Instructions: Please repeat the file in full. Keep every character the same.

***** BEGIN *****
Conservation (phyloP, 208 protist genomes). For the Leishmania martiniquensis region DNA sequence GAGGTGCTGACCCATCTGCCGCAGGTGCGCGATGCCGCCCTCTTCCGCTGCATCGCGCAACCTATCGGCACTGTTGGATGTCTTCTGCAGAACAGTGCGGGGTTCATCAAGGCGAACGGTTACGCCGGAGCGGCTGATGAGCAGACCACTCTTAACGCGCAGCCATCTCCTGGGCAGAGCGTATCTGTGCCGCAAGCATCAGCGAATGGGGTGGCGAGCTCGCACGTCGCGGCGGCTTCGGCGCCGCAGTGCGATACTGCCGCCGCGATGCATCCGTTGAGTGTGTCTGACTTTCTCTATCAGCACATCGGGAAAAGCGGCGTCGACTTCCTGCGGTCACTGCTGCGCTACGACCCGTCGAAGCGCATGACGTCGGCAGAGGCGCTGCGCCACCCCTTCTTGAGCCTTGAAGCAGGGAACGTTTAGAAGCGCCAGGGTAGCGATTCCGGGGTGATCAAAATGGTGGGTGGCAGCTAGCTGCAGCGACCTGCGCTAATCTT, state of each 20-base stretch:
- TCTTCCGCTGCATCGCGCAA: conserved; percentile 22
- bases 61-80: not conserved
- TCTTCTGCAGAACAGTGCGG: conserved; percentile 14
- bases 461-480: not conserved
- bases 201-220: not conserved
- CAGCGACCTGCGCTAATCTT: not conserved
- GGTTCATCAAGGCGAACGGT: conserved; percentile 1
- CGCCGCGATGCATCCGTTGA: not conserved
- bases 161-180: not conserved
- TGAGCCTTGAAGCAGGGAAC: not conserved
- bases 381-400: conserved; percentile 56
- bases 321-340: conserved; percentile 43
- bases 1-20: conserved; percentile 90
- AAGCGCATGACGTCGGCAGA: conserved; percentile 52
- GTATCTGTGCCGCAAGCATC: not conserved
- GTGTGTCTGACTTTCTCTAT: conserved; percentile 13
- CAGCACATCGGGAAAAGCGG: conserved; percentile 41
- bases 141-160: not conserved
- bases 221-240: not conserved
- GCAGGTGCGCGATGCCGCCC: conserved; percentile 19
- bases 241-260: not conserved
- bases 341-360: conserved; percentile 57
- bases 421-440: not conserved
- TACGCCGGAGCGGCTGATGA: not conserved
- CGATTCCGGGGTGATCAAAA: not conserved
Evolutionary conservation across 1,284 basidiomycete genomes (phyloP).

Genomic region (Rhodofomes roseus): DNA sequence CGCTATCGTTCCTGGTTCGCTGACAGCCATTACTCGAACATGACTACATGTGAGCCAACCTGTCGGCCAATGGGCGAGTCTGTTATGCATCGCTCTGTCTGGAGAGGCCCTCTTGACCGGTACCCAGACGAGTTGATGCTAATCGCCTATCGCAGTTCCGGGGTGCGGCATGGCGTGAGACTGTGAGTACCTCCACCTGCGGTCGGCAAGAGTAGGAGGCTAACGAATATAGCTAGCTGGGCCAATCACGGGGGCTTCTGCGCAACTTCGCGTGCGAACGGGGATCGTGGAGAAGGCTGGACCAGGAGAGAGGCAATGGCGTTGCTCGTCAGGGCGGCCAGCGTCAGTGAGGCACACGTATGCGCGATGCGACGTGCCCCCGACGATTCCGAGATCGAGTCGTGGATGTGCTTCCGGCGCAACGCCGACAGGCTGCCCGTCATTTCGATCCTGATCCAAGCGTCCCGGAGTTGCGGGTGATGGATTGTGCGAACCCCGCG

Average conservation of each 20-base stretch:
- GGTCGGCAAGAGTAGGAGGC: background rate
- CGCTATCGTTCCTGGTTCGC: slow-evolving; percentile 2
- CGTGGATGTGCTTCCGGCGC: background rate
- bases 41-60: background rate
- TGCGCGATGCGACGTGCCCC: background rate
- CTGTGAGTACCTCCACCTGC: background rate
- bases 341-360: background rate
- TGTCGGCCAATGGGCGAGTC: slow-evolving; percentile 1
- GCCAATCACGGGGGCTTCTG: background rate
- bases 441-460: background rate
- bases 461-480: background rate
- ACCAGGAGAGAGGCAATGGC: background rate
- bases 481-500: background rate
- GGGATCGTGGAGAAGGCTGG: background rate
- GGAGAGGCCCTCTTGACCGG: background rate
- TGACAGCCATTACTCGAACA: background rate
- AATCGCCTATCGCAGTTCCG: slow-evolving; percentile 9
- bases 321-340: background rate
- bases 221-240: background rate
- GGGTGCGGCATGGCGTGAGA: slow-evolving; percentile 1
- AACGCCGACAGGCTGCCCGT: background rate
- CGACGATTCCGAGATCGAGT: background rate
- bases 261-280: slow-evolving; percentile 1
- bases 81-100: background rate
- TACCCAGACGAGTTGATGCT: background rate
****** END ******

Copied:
Conservation (phyloP, 208 protist genomes). For the Leishmania martiniquensis region DNA sequence GAGGTGCTGACCCATCTGCCGCAGGTGCGCGATGCCGCCCTCTTCCGCTGCATCGCGCAACCTATCGGCACTGTTGGATGTCTTCTGCAGAACAGTGCGGGGTTCATCAAGGCGAACGGTTACGCCGGAGCGGCTGATGAGCAGACCACTCTTAACGCGCAGCCATCTCCTGGGCAGAGCGTATCTGTGCCGCAAGCATCAGCGAATGGGGTGGCGAGCTCGCACGTCGCGGCGGCTTCGGCGCCGCAGTGCGATACTGCCGCCGCGATGCATCCGTTGAGTGTGTCTGACTTTCTCTATCAGCACATCGGGAAAAGCGGCGTCGACTTCCTGCGGTCACTGCTGCGCTACGACCCGTCGAAGCGCATGACGTCGGCAGAGGCGCTGCGCCACCCCTTCTTGAGCCTTGAAGCAGGGAACGTTTAGAAGCGCCAGGGTAGCGATTCCGGGGTGATCAAAATGGTGGGTGGCAGCTAGCTGCAGCGACCTGCGCTAATCTT, state of each 20-base stretch:
- TCTTCCGCTGCATCGCGCAA: conserved; percentile 22
- bases 61-80: not conserved
- TCTTCTGCAGAACAGTGCGG: conserved; percentile 14
- bases 461-480: not conserved
- bases 201-220: not conserved
- CAGCGACCTGCGCTAATCTT: not conserved
- GGTTCATCAAGGCGAACGGT: conserved; percentile 1
- CGCCGCGATGCATCCGTTGA: not conserved
- bases 161-180: not conserved
- TGAGCCTTGAAGCAGGGAAC: not conserved
- bases 381-400: conserved; percentile 56
- bases 321-340: conserved; percentile 43
- bases 1-20: conserved; percentile 90
- AAGCGCATGACGTCGGCAGA: conserved; percentile 52
- GTATCTGTGCCGCAAGCATC: not conserved
- GTGTGTCTGACTTTCTCTAT: conserved; percentile 13
- CAGCACATCGGGAAAAGCGG: conserved; percentile 41
- bases 141-160: not conserved
- bases 221-240: not conserved
- GCAGGTGCGCGATGCCGCCC: conserved; percentile 19
- bases 241-260: not conserved
- bases 341-360: conserved; percentile 57
- bases 421-440: not conserved
- TACGCCGGAGCGGCTGATGA: not conserved
- CGATTCCGGGGTGATCAAAA: not conserved
Evolutionary conservation across 1,284 basidiomycete genomes (phyloP).

Genomic region (Rhodofomes roseus): DNA sequence CGCTATCGTTCCTGGTTCGCTGACAGCCATTACTCGAACATGACTACATGTGAGCCAACCTGTCGGCCAATGGGCGAGTCTGTTATGCATCGCTCTGTCTGGAGAGGCCCTCTTGACCGGTACCCAGACGAGTTGATGCTAATCGCCTATCGCAGTTCCGGGGTGCGGCATGGCGTGAGACTGTGAGTACCTCCACCTGCGGTCGGCAAGAGTAGGAGGCTAACGAATATAGCTAGCTGGGCCAATCACGGGGGCTTCTGCGCAACTTCGCGTGCGAACGGGGATCGTGGAGAAGGCTGGACCAGGAGAGAGGCAATGGCGTTGCTCGTCAGGGCGGCCAGCGTCAGTGAGGCACACGTATGCGCGATGCGACGTGCCCCCGACGATTCCGAGATCGAGTCGTGGATGTGCTTCCGGCGCAACGCCGACAGGCTGCCCGTCATTTCGATCCTGATCCAAGCGTCCCGGAGTTGCGGGTGATGGATTGTGCGAACCCCGCG

Average conservation of each 20-base stretch:
- GGTCGGCAAGAGTAGGAGGC: background rate
- CGCTATCGTTCCTGGTTCGC: slow-evolving; percentile 2
- CGTGGATGTGCTTCCGGCGC: background rate
- bases 41-60: background rate
- TGCGCGATGCGACGTGCCCC: background rate
- CTGTGAGTACCTCCACCTGC: background rate
- bases 341-360: background rate
- TGTCGGCCAATGGGCGAGTC: slow-evolving; percentile 1
- GCCAATCACGGGGGCTTCTG: background rate
- bases 441-460: background rate
- bases 461-480: background rate
- ACCAGGAGAGAGGCAATGGC: background rate
- bases 481-500: background rate
- GGGATCGTGGAGAAGGCTGG: background rate
- GGAGAGGCCCTCTTGACCGG: background rate
- TGACAGCCATTACTCGAACA: background rate
- AATCGCCTATCGCAGTTCCG: slow-evolving; percentile 9
- bases 321-340: background rate
- bases 221-240: background rate
- GGGTGCGGCATGGCGTGAGA: slow-evolving; percentile 1
- AACGCCGACAGGCTGCCCGT: background rate
- CGACGATTCCGAGATCGAGT: background rate
- bases 261-280: slow-evolving; percentile 1
- bases 81-100: background rate
- TACCCAGACGAGTTGATGCT: background rate